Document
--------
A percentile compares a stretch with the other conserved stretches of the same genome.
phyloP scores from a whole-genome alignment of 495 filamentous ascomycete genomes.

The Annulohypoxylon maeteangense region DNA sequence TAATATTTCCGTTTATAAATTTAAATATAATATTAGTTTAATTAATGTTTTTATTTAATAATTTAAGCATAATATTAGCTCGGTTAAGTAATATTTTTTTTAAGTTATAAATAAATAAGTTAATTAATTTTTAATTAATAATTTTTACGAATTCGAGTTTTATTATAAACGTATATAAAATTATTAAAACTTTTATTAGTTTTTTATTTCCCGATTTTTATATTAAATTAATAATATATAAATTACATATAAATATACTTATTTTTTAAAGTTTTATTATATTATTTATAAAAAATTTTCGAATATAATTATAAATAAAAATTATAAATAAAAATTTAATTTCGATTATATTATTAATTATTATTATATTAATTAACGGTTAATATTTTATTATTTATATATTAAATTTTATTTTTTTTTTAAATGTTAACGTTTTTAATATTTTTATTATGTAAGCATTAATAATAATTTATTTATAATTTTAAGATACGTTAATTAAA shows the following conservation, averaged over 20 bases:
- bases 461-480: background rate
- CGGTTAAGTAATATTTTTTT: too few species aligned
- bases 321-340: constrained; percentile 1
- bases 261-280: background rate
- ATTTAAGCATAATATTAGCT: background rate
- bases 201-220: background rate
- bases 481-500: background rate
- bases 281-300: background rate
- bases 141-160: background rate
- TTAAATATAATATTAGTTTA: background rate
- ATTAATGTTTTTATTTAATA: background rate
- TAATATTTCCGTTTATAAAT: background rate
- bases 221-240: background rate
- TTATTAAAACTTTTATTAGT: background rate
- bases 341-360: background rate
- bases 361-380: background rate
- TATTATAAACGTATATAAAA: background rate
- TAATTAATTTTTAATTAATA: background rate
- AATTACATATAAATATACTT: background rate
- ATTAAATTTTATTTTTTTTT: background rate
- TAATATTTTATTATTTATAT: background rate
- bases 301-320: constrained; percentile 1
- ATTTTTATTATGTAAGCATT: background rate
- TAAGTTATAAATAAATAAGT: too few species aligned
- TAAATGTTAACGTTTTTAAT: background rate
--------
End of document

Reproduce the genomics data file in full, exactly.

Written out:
A percentile compares a stretch with the other conserved stretches of the same genome.
phyloP scores from a whole-genome alignment of 495 filamentous ascomycete genomes.

The Annulohypoxylon maeteangense region DNA sequence TAATATTTCCGTTTATAAATTTAAATATAATATTAGTTTAATTAATGTTTTTATTTAATAATTTAAGCATAATATTAGCTCGGTTAAGTAATATTTTTTTTAAGTTATAAATAAATAAGTTAATTAATTTTTAATTAATAATTTTTACGAATTCGAGTTTTATTATAAACGTATATAAAATTATTAAAACTTTTATTAGTTTTTTATTTCCCGATTTTTATATTAAATTAATAATATATAAATTACATATAAATATACTTATTTTTTAAAGTTTTATTATATTATTTATAAAAAATTTTCGAATATAATTATAAATAAAAATTATAAATAAAAATTTAATTTCGATTATATTATTAATTATTATTATATTAATTAACGGTTAATATTTTATTATTTATATATTAAATTTTATTTTTTTTTTAAATGTTAACGTTTTTAATATTTTTATTATGTAAGCATTAATAATAATTTATTTATAATTTTAAGATACGTTAATTAAA shows the following conservation, averaged over 20 bases:
- bases 461-480: background rate
- CGGTTAAGTAATATTTTTTT: too few species aligned
- bases 321-340: constrained; percentile 1
- bases 261-280: background rate
- ATTTAAGCATAATATTAGCT: background rate
- bases 201-220: background rate
- bases 481-500: background rate
- bases 281-300: background rate
- bases 141-160: background rate
- TTAAATATAATATTAGTTTA: background rate
- ATTAATGTTTTTATTTAATA: background rate
- TAATATTTCCGTTTATAAAT: background rate
- bases 221-240: background rate
- TTATTAAAACTTTTATTAGT: background rate
- bases 341-360: background rate
- bases 361-380: background rate
- TATTATAAACGTATATAAAA: background rate
- TAATTAATTTTTAATTAATA: background rate
- AATTACATATAAATATACTT: background rate
- ATTAAATTTTATTTTTTTTT: background rate
- TAATATTTTATTATTTATAT: background rate
- bases 301-320: constrained; percentile 1
- ATTTTTATTATGTAAGCATT: background rate
- TAAGTTATAAATAAATAAGT: too few species aligned
- TAAATGTTAACGTTTTTAAT: background rate